The divers were forced to start swimming to the nearest island after the tender boat (pictured) lost them when they resurfaced from their dive

The divers were forced to start swimming to the nearest island after the tender boat (pictured) lost them when they resurfaced from their dive

‘We were all smiles and I was blowing a kiss to the Fijian who saved us,’ Ms Clark said.

Soon after, the tender boat driver motored over to the group and apologised, saying the cruise captain had been informed he’d lost the group.

‘The cruise boat tender finally approached after all of us where on the tinny. We did not change boats and I would have refused anyway as the sea was too rough,’ she said.

‘We travelled back to the cruise ship in the rain and cold wind but joyous to have been saved.’

Ms Clark said the terrifying ordeal impacted on the rest of their holiday.

‘The captain was not able to explain to me why the tender driver was so far from the dive site or why we were diving at a site so far from the main cruise ship,’ she said.

‘The captain did apologise for the accident and suggested that it was an unlikely event.

‘The story did get around the boat and for the reminder of my holidays guest were coming up expressing concern and sorry for what had happened to us. 

‘This was also unpleasant as I did not wish to keep discussing the incident.’

Justine Clark said the harrowing ordeal affected the rest of their week-long cruise (cruise ship pictured)

Justine Clark said the harrowing ordeal affected the rest of their week-long cruise (cruise ship pictured) 

Ms Clark urged Captain Cook Cruises overhauls its safety procedures.

‘I have no desire to damage the tourism of the area and lives of the local Fijians dependent upon this trade,’ she said.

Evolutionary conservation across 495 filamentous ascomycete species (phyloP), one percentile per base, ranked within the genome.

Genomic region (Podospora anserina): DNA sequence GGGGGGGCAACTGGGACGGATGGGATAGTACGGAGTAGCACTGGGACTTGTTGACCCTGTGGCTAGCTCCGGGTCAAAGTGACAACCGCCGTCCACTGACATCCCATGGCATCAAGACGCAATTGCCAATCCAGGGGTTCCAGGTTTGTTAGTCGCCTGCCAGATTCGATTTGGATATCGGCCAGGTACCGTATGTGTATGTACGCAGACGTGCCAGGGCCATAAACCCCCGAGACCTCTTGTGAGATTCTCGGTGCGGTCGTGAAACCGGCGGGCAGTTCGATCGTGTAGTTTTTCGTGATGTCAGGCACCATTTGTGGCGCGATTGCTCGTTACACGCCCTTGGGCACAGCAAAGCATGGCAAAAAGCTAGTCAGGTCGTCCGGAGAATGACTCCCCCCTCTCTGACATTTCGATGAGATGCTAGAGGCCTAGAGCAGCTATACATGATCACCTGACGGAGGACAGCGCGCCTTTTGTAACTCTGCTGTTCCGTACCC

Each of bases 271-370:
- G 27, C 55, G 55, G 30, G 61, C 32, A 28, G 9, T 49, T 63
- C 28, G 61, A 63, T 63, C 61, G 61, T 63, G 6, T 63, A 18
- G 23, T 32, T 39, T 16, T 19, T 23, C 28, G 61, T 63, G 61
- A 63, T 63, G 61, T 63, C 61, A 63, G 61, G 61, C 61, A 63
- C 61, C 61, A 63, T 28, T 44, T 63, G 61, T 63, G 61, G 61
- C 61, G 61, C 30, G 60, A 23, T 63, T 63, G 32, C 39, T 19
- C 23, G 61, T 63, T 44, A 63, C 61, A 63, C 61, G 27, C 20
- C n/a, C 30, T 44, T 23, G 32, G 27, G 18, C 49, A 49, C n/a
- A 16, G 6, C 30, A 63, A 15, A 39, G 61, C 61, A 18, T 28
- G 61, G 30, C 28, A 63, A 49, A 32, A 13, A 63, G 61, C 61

‘However, Captain Cook Cruises should be applying safety standards consistent for such sea emergencies in the countries they operate outside Australia.’

The company refunded the the family for the diving trip while the CEO has reached out to Ms Clark directly.

The Newcastle mum (pictured)  shared her ordeal in the hope it never happens again

The Newcastle mum (pictured)  shared her ordeal in the hope it never happens again

‘The safety failures could have result in awful outcomes if not for a garbage collector. The experience really impacted our holiday and the initial lack of response from ship captain and company was disheartening,’ Ms Clark said.

‘I’m glad that the CEO has taken the time to speak directly with myself about my concerns to ensure other divers especially those in my age group are not at such risk.’ 

Daily Mail Australia has contacted Captain Cook Cruise for comment. 

Captain Cook Cruises told the ABC in a statement the tender boat had blown away from the dive site and that conditions made it difficult for the operator to follow the divers’ bubbles.

The company added an internal review into the ‘unprecedented’ incident resulted in the amendment of ‘already tight’ safety procedures.